At the China Open, Thiem defeated Andy Murray in straight sets to progress to the semifinals,[109] where he defeated Karen Khachanov after being down a set and a break and coming back to win in three sets. With this win he qualified for the 2019 ATP Finals.[110] In the final Thiem defeated Stefanos Tsitsipas to win his first title in Asia, fourth title in 2019 and 15th career title.[111] At the Shanghai Masters Thiem reached the quarterfinals before being bested by Matteo Berrettini.[112] For the first time in ten attempts, Thiem made past the quarterfinal stage at his home tournament in Vienna, beating Jo-Wilfried Tsonga, Fernando Verdasco and Pablo Carreño Busta to do so.[113] He then defeated Berrettini in the semifinals despite falling to him in Shanghai. In the final Thiem triumphed over friend Diego Schwartzman to claim the Vienna Open trophy for the first time, for his 16th career title.[114]

At the ATP Finals, Thiem defeated Roger Federer and Novak Djokovic in consecutive matches, and became the first player to qualify for the semifinals. This was Thiem's first win over Djokovic on hard court.[115] Thiem then defeated Alexander Zverev in straight sets to reach the finals, where he lost to Stefanos Tsitsipas in three tight sets.[116]

Playing style

Thiem is primarily an aggressive baseline player, who is adept at defending, as well. His groundstrokes are solid on both wings, with a heavy forehand and a tenacious, powerful single-handed backhand. He is notably one of the few younger ATP players to use a single-handed backhand[117]. According to Thiem, he changed to his now-famous single-handed backhand at the advice of his coach.[118] His backhand can effectively handle high bouncing balls which has been a big problem for a lot of single-handers. Thiem often uses heavy, penetrating groundstrokes to construct points and outlast his opponents.[119] He has a long take-back on both wings, and the top-spin he produces on his groundstrokes allows him to both attack and defend well. Thiem also possesses a strong serve, capable of reaching 145 mph (233 km/h).[120]

His deliberate, yet aggressive playing style, particularly the long take-back on his groundstrokes, ability to sustain long baseline rallies and top-spin serves have greatly benefited his clay game, where he has had the most success (winning ten of his 15 ATP titles on that surface). He has beaten many great clay-court players on clay, recording four wins over Rafael Nadal on the surface. He defeated Nicolás Almagro and Nadal en route to his Argentina Open title, as well as Stan Wawrinka at the 2014 Madrid Open and Federer at the 2016 Italian Open. His mental game has also been praised, especially his tie-break win percentage.[47][121]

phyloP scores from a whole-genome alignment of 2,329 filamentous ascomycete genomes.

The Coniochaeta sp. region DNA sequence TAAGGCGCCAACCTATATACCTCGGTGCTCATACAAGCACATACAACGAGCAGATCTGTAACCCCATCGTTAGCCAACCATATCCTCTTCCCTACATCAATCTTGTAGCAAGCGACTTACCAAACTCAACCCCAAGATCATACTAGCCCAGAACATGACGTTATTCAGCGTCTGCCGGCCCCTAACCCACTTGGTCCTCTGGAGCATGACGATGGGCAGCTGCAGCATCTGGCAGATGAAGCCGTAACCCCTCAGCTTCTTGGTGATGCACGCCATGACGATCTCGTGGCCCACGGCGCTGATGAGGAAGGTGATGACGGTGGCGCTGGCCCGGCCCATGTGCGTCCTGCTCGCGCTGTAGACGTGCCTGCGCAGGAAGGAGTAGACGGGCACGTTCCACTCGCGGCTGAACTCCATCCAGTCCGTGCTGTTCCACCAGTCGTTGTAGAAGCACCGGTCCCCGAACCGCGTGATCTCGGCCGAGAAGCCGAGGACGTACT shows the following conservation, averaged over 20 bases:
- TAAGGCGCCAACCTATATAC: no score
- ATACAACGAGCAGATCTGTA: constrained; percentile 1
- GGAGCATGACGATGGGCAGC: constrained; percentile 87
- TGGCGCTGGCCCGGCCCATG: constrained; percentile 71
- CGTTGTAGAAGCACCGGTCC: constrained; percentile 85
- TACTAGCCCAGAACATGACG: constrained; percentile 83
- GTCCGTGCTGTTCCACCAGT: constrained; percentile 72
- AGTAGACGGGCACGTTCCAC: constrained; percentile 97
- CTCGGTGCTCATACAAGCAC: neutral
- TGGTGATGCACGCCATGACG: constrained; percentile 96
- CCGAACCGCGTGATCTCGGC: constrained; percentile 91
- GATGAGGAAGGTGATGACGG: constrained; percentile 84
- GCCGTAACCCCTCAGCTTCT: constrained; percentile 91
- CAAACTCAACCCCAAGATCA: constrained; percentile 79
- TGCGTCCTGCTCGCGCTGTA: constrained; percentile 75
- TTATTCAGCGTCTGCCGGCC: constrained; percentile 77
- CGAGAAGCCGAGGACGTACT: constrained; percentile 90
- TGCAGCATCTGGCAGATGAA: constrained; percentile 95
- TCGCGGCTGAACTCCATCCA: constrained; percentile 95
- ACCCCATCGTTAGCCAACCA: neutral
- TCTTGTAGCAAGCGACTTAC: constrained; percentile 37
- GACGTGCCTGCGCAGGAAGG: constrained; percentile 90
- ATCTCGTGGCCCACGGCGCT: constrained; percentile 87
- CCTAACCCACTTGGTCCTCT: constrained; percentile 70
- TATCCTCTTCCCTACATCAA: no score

Personal life

Thiem began dating fellow tennis player Kristina Mladenovic in 2017. They publicly confirmed their relationship in May 2018 but split in November 2019.[122][123]

Thiem is a big fan of football and is a Chelsea F.C. supporter.[124] He founded his own football club called 1.TFC Matzendorf in 2016, which consists of friends and fellow tennis players who come together a few times a year to play charity games together.[124][125][126]

Career statistics

Grand Slam singles performance timeline

(W) Won; (F) finalist; (SF) semifinalist; (QF) quarterfinalist; (#R) rounds 4, 3, 2, 1; (RR) round-robin stage; (Q#) qualification round; (A) absent; (NH) not held. SR=strike rate (events won/competed)
To avoid confusion and double counting, these charts are updated at the conclusion of a tournament or when the player's participation has ended.

Current through the 2019 ATP Finals.

Tournament 2014 2015 2016 2017 2018 2019 2020 SR W-L Win %
Australian Open 2R 1R 3R 4R 4R 2R 0 / 6 10-6 63%
French Open 2R 2R SF SF F F 0 / 6 24-6 80%
Wimbledon 1R 2R 2R 4R 1R 1R 0 / 6 5-6 45%
US Open 4R 3R 4R 4R QF 1R 0 / 6 15-6 71%
Win-Loss 5-4 4-4 11-4 14-4 13-4 7-4 0-0 0 / 24 54-24 69%

Grand Slam finals: 2 (2 runner-ups)

Result Year Tournament Surface Opponent Score
Loss 2018 French Open Clay Spain Rafael Nadal 4-6, 3-6, 2-6
Loss 2019 French Open Clay Spain Rafael Nadal 3-6, 7-5, 1-6, 1-6

Year-end championships finals: 1 (1 runner-up)

Result Year Tournament Surface Opponent Score
Loss 2019 ATP Finals, London Hard (i) Greece Stefanos Tsitsipas 7-6(8-6), 2-6, 6-7(4-7)


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External links